Updating Privacy Laws in the Digital Age

Bringing Personal Privacy Into the Digital Age

Let’s face it. The world is going crazy… the last two years have been one scandal on the heels of the next.

Just going back to September 2012, right before Obama won his second term, we’ve seen:

  • The Benghazi scandal.
  • The IRS targeting individuals and groups because of their political beliefs.
  • The NSA dragnet, data-gathering program brought to light.
  • The healthcare.gov website debacle.
  • A government shutdown.
  • The VA-hospital outrage
  • The bad Bergdhal trade

And now our southern border is coming apart like a government cover story.

With all this bad news, it’s important to take a moment to celebrate victories where we can get them.

And we saw one such victory just recently in the form of a Supreme Court ruling.

Transforming Privacy Laws

Digital rights are new territory. Technology has outpaced the laws. When that happens, it’s common for law enforcement agencies to push the envelop of what they can do. At least until there’s a law that expressly prevents them from doing it.

Case in point: If you are arrested, up until very recently, the police were allowed to search you and examine your possessions. They could look through your wallet. Rifle through your purse. As cell phones evolved into smart phones, they applied this same logic to those devices, and felt at liberty to explore the data on your smart phone, too.

But on Wednesday, June 25th, 2014, the Supreme Court changed that. They ruled unanimously that police officers cannot search your smart phone or any other mobile device without a warrant. Even if they are arresting you.

The reasoning behind the decision is heartening. Chief Justice John Roberts states that “because digital devices have transformed how people live, they must also transform the law on privacy.”

He went on to point out the role of smart phone for most people. It’s a mini-computer. It holds private photos, contact information, videos, calendars, tape recordings, books, newspapers and more. Someone accessing your smart phone could piece together a complete picture of your life.

Based on that, police can’t treat a smart phone police like the other contents of your pockets or purse.

Government attorneys argued that there is no real difference between searching a person’s pockets and searching their smart phone. The Supreme Court disagrees. In the Court’s decision, Roberts described that argument as akin to “saying a ride on horseback is materially indistinguishable from a flight to the moon.”

Government attorneys also argued that not searching the phones right away made them vulnerable to remote wiping. Again, Roberts and the Court dismissed these arguments. They pointed out that police have multiple, practical options to protect the data on a phone until a warrant could be issued.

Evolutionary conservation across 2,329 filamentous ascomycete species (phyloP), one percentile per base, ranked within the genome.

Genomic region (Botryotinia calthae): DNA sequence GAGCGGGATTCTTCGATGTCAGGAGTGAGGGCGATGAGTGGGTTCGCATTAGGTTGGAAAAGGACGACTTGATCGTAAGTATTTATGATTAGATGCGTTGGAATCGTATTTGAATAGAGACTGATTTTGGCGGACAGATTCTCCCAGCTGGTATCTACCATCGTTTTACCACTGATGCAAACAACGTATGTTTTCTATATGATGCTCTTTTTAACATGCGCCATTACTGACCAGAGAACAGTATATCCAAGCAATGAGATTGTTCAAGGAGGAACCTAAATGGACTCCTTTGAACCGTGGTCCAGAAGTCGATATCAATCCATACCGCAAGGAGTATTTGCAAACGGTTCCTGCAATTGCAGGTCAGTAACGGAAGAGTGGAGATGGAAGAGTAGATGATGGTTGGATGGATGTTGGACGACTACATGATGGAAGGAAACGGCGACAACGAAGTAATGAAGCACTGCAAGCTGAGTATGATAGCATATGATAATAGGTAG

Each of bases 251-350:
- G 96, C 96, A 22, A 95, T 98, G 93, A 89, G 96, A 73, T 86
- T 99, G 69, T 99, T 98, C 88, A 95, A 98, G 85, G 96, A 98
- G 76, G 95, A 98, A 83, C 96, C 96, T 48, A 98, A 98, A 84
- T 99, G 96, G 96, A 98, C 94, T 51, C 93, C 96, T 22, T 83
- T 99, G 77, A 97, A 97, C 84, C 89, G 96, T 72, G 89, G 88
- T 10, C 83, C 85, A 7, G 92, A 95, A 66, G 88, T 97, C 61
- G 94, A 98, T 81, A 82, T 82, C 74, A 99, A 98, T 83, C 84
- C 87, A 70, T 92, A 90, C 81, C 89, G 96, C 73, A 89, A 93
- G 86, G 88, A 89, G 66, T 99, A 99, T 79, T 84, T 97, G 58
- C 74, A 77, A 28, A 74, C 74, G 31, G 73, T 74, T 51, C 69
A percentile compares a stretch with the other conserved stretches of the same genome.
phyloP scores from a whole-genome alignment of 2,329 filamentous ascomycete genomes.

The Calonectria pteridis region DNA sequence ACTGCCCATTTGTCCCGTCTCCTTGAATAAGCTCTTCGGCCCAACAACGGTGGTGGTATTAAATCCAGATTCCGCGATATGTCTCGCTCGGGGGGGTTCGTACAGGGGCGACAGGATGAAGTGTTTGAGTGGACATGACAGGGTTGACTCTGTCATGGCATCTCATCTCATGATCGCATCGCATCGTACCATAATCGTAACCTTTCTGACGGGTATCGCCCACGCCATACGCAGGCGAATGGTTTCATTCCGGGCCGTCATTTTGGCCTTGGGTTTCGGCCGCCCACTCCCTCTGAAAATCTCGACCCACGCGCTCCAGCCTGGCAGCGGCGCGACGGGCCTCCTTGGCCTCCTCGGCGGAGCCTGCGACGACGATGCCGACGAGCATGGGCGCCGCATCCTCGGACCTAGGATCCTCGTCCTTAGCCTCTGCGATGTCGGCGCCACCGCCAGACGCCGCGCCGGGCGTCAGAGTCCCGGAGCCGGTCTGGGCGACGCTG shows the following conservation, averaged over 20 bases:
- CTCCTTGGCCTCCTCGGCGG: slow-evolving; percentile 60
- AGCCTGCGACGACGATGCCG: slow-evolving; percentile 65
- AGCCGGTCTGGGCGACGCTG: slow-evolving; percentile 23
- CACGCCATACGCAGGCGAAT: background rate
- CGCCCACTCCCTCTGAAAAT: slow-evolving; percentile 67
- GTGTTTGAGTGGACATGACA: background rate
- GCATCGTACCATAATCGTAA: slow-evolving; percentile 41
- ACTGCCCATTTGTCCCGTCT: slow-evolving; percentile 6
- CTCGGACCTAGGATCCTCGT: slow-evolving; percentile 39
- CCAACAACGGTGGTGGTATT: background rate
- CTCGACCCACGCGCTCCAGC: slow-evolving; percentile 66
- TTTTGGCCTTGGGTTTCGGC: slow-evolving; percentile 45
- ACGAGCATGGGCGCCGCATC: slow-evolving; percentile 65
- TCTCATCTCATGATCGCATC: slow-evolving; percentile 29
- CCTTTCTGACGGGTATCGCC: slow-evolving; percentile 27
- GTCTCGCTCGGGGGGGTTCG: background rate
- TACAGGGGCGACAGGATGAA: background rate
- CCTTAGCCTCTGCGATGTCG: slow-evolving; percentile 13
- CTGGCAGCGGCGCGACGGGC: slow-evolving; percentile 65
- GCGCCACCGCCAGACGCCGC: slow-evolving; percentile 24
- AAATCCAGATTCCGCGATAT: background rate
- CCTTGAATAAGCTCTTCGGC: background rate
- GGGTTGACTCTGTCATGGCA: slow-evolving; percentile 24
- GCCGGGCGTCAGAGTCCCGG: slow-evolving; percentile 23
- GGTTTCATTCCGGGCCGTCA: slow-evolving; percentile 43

Judge Alito added additional statement to the Court’s report. In it, he urged state legislatures to take set privacy laws where technology is concerned.

This is a landmark decision, all the more worthy of being celebrated because it was unexpected.

This decision follows on the heels of another lessor court decision that law enforcement officers need a warrant to obtain location data about an individual based on cell-phone tower usage.

It also lays the groundwork to challenge the NSA’s continued collection of millions of phone records.

Remain Vigilant

This court decision is a step in the right direction. And it’s refreshing, given all that our country is going through right now.

But don’t let this decision be an excuse to become complacent. This decision protects your phone from being searched without a warrant. Nothing more.

It does not protect you from NSA snooping or hacking by personal identity thieves. You have to do that yourself. I share some tips that can help you keep your private calls private here.

Continue to take care to protect your personal and financial information from being collected and abused by unsavory individuals.

How Obama Spies on Your Every Move…

Data breaches. Security flaws. Cyber attacks. Government overreach.

Your information is at risk. It seems like every day there’s another headline in the news about another threat to your privacy and online security.

So how do you keep your private information private?

>> Watch My Emergency Privacy Briefing <<

How do you minimize the chance of your private life ending up in the hands of Big Business, and then passed on to the federal government or swiped by cyber criminals?

Find out here, & learn 253 strategies for Low-Profile Living